Updated May 2, 2017, 1:26 p.m.
The Washington Capitals susceptibility to completely collapsing at any moment was on full display Monday in Game 3, but at the end of the night they held on to beat the Pens 3-2 in overtime, crawling back to close the gap in the series to one game. The Caps (and their fans) are breathing a big sigh of relief, while the Pens (and their fans) are holding their collective breath, as we all await word on the health of Sidney Crosby.
Game 3 was a nail-bitter, and we’re just scratching the surface of this series. Here are five things we know going into Wednesday’s Game 4.
1. If Crosby is out long-term, the Pens are in trouble.
Sidney Crosby lying on the ice after a hit to the head is the Penguins’ worst nightmare. That became a reality after Crosby’s head collided first with Alex Ovechkin’s stick, then Matt Niskanen’s elbow early in the first period.
Niskanen had been chasing Crosby around for much of the series and was tossed from the game as a result of the hit. Regardless your opinion on the brutality of the hit and Niskanen’s intent, it’s pretty clear that Niskanen had his mind made up that he was going to hit Crosby on the play, whether the Pens’ captain was in a vulnerable position or not.
It’s a forceful contact, directly to an opponent’s head. NHL players have to control their body the same way they have to control their stick, and if they hit an opponent in the head with either, it’s a dirty play. Period.
Crosby has had a history of head injuries, including one earlier this season, which only heightens the concern. Mike Sullivan didn’t offer any updates in his postgame press conference, and the Penguins’ website offered this from Sullivan at 11:21 p.m.:
“We don’t have any updates on our injured guys,” he said following the game. “They’ll be evaluated overnight and we’ll go from there.”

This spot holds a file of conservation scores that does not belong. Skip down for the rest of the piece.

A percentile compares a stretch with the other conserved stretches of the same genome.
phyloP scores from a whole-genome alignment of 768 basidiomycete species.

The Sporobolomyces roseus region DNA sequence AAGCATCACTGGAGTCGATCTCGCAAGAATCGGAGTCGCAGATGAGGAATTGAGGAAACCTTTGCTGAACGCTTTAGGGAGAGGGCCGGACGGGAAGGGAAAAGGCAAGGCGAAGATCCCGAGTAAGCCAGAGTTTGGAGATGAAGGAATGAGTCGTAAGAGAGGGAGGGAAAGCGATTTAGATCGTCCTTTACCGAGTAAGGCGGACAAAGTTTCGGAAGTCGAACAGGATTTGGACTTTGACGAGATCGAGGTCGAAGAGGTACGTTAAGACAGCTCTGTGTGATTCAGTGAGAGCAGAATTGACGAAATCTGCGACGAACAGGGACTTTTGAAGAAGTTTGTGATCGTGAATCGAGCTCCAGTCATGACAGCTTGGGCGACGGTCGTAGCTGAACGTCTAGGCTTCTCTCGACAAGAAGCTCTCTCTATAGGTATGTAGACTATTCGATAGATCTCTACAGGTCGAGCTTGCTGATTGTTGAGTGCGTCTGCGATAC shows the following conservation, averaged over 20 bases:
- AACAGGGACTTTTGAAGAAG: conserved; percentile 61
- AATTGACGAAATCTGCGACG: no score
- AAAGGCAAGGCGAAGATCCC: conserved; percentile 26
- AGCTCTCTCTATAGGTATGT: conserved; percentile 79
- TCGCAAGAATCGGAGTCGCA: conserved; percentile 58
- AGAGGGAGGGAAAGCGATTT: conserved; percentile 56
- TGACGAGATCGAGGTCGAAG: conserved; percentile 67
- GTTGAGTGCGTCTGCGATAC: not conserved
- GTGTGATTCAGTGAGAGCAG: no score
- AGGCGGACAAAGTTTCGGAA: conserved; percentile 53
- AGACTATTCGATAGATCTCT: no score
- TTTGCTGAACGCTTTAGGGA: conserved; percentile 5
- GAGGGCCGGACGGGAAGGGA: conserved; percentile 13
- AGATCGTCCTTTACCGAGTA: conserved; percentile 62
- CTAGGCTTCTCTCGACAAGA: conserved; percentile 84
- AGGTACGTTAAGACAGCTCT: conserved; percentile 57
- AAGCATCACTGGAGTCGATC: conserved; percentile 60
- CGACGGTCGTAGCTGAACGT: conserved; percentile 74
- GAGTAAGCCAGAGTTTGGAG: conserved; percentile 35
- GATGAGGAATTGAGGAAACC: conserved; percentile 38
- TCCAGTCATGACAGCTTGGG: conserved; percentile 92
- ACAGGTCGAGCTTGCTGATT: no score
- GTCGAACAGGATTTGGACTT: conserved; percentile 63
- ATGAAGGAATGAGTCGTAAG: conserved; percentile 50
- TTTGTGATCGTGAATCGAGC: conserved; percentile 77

Sullivan wouldn’t confirm whether Crosby’s injury was head or lower-body related.
UPDATE: The Penguins announced Crosby does have a concussion, will be out at least Wednesday and “we will evaluate him from there.”
This could be the most significant Penguins injury — all due respect to Kris Letang and Matt Murray — since the last time Crosby had a concussion, both short term in this series and long term for his career, and the team wouldn’t even confirm after the game if the injury is above or below his waist.
For what it’s worth, we at least know Crosby wasn’t completely incapacitated.
Presumably, one can walk around fairly normally with a concussion, so that tweet doesn’t do much to curb the concern of Pens fans. But still, it’s better than nothing. The concern for the knee stemmed from, well, just look at this photo:
Any time Crosby is in the Penguins’ lineup, they’re a better team — that much is obvious. And if Crosby is going to be out for an extended period, his loss is immeasurable, and it will only make the Penguins’ path to repeat as Stanley Cup champs that much steeper. That, too, we all know.
What we don’t know is how far the Penguins can go without their captain, the best player on this planet. They overcame the loss of Crosby and a 2-0 deficit to force overtime in Game 3, but there are no moral victories in the NHL playoffs. The Pens are used to moving forward and dealing with their most important players being out due to injury, but this is the ultimate test.
2. Next man up
That’s been Mike Sullivan’s go-to response to any Penguins’ player being lost to injury since he took over this job last season. If Crosby is going to miss time, that next man is going to have to be Evgeni Malkin.
Malkin has quietly led the NHL in scoring this postseason, but there was nothing quiet about his performance once Crosby left Game 3. His goal with less than two minutes to play brought the Pens within one: